15 thoughts on “Back Home? by Esther Nelson”

  1. “Reaching into the world’s various wisdom traditions as the Unitarian Universalist church does in order to find meaning and direction for living is attractive to me. But I wonder if doing so may be sacrificing depth for breadth, skimming across the surface of several religious landscapes, never landing on any one tradition long enough to mine its depths.” Excellent point – do write that post up? Would like to read it!


    1. Thanks, Carol. I thought of you and your recent housing upheavals while writing this piece. You ask a good question. Why not stay in Richmond? The answer isn’t clear–even to me. Need for adventure? Perhaps a false sensibility that “things” will be better in another geographic space with that “clean slate” feeling? My daughter now lives in Las Cruces so there’s that pull–if you will. At this point, not sure where I’m headed!


  2. Very interesting. I think Virginia is one of the most beautiful states. It’s so green. But I think if I lived there, I’d build some sort of barrier between me and D.C. so I’d feel safer from the chaos happening there. Might proximity to D.C. and the so-called government be part of the reason you’re considering moving clear across the country?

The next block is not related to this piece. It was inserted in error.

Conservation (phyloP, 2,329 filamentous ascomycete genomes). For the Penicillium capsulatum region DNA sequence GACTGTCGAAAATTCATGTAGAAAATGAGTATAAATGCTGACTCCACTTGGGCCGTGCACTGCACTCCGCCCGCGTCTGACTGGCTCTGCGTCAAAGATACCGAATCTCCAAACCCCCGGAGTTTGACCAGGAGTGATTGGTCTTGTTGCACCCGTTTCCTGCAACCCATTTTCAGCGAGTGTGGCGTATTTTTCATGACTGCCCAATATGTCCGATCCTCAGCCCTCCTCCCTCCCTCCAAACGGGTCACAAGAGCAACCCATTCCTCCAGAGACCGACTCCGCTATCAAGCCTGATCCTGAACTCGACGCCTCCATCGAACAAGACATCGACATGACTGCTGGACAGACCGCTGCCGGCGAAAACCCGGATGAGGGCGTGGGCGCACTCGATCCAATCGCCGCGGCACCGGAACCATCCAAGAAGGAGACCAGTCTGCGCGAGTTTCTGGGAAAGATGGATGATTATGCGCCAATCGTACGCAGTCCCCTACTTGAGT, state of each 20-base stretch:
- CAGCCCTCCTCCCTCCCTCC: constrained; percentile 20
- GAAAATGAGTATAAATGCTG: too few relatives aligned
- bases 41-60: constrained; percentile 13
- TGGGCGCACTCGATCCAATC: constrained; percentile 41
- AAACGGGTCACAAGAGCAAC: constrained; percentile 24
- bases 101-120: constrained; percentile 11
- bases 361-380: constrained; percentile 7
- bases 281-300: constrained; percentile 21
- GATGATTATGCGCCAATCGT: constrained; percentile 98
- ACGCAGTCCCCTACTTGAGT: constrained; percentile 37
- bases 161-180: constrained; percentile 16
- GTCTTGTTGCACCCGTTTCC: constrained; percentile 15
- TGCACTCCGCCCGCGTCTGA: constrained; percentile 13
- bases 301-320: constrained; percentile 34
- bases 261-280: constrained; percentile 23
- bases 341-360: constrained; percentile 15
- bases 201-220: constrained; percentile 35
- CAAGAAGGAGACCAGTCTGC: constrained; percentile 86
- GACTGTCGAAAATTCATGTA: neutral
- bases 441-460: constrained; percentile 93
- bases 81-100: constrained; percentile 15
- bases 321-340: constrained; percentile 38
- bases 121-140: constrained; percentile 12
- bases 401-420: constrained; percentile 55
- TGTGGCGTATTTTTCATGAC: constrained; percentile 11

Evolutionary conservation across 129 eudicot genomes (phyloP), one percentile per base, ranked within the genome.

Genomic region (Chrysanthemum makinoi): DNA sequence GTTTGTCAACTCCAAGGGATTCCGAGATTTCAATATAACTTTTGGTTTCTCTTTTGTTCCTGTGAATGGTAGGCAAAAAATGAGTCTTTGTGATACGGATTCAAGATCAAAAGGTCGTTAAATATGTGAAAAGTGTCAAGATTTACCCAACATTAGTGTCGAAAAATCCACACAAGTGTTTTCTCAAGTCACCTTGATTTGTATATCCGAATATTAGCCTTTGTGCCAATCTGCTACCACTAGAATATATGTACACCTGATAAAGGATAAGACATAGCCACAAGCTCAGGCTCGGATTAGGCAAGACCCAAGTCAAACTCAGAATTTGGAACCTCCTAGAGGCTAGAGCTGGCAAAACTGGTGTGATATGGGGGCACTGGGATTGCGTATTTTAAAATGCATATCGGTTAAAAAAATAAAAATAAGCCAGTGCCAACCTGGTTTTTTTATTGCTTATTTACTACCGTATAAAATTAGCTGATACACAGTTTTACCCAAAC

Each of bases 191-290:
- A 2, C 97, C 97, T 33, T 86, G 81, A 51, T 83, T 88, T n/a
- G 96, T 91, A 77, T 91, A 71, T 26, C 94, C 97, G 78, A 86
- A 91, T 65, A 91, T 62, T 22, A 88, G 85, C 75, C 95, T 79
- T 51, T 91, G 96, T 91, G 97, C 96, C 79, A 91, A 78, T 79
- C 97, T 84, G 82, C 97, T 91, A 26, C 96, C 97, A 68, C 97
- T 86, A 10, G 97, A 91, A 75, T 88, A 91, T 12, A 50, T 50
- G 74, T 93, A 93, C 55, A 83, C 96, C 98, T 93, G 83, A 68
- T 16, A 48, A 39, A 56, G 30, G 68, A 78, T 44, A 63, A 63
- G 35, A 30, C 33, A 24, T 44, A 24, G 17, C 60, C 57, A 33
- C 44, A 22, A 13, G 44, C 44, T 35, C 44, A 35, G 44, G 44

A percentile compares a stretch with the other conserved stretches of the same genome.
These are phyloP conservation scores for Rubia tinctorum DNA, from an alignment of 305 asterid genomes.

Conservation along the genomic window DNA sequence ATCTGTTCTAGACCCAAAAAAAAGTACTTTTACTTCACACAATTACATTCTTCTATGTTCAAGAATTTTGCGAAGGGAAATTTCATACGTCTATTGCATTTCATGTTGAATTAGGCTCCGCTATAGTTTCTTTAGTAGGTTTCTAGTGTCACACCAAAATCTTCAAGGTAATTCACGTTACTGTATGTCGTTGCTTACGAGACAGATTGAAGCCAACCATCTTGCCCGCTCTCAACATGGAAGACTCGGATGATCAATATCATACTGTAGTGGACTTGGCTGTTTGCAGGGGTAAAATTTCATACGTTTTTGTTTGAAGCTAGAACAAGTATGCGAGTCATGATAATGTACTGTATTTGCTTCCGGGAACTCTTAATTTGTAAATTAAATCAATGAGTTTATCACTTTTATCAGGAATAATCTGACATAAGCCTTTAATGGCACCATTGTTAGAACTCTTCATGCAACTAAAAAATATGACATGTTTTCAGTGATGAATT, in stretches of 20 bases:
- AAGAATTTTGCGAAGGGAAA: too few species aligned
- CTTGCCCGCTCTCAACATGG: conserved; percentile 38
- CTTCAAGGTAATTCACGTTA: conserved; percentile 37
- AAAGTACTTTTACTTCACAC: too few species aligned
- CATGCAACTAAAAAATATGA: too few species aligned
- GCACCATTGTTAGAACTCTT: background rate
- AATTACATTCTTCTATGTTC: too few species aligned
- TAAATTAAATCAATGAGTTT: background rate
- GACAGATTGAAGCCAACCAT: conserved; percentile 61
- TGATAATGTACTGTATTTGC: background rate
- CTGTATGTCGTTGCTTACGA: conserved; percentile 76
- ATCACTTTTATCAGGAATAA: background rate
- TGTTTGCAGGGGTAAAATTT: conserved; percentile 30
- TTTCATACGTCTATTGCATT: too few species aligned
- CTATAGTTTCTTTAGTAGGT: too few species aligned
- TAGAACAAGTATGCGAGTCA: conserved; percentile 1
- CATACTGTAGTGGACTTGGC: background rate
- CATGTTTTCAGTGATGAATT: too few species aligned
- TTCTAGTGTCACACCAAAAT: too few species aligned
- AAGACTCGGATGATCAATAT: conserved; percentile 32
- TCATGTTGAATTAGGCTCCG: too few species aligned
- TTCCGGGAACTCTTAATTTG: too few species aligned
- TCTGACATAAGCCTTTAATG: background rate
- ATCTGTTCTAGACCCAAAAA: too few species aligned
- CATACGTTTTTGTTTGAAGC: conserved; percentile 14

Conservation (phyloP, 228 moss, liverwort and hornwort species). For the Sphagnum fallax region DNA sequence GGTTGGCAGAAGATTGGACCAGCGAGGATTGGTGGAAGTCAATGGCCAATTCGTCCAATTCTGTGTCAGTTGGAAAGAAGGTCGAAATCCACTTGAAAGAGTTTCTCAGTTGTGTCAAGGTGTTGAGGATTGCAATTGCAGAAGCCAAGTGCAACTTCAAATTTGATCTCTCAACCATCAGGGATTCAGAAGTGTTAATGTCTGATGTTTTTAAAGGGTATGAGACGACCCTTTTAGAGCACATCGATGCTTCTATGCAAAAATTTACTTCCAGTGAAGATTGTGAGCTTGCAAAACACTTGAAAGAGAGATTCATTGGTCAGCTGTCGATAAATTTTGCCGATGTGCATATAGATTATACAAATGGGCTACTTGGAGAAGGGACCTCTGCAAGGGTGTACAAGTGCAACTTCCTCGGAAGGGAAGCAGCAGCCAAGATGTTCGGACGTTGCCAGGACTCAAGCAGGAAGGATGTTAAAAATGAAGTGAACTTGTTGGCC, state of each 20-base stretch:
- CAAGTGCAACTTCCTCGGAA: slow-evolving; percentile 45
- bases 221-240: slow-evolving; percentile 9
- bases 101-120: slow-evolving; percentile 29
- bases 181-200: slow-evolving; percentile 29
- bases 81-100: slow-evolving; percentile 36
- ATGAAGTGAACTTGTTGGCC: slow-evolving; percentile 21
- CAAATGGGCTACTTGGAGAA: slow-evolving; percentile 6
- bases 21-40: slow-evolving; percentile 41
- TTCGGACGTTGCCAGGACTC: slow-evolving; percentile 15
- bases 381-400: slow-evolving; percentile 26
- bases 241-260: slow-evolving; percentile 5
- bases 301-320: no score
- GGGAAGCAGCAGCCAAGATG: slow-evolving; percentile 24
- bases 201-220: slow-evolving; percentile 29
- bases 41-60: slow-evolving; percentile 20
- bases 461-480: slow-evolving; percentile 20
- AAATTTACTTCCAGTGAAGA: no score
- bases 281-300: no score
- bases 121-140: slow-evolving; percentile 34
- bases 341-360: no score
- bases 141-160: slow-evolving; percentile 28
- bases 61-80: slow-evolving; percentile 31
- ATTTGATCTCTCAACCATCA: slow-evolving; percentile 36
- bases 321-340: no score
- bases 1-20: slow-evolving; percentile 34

I was a Unitarian Universalist while I was working on my Ph.D. The first time I went into that church I felt more love than I have ever felt in any other church or other religious site I’ve ever gone to, before or after, and I’ve gone to a lot of houses of worship. I think your wall is terrific.

    Liked by 2 people

    1. Thanks for commenting, Barbara. I get what you’re saying about DC, however, I rather enjoy traveling by Amtrak up there to spend time at the museums along the Mall area. I think there really is no escape from our “so-called” government these days. It reaches throughout the world. And yes, regarding the UUs and their acceptance of people. I’ve also felt the love there.

      Liked by 1 person

  3. I love hearing about your story and your perceptions – one point that I have found to be equally true is that no matter where I go the conversation is superficial – I am idea driven and want so much to engage in conversation with depth – I used to think it was Maine – but I see much the same attitude here living among diverse peoples… so I wonder…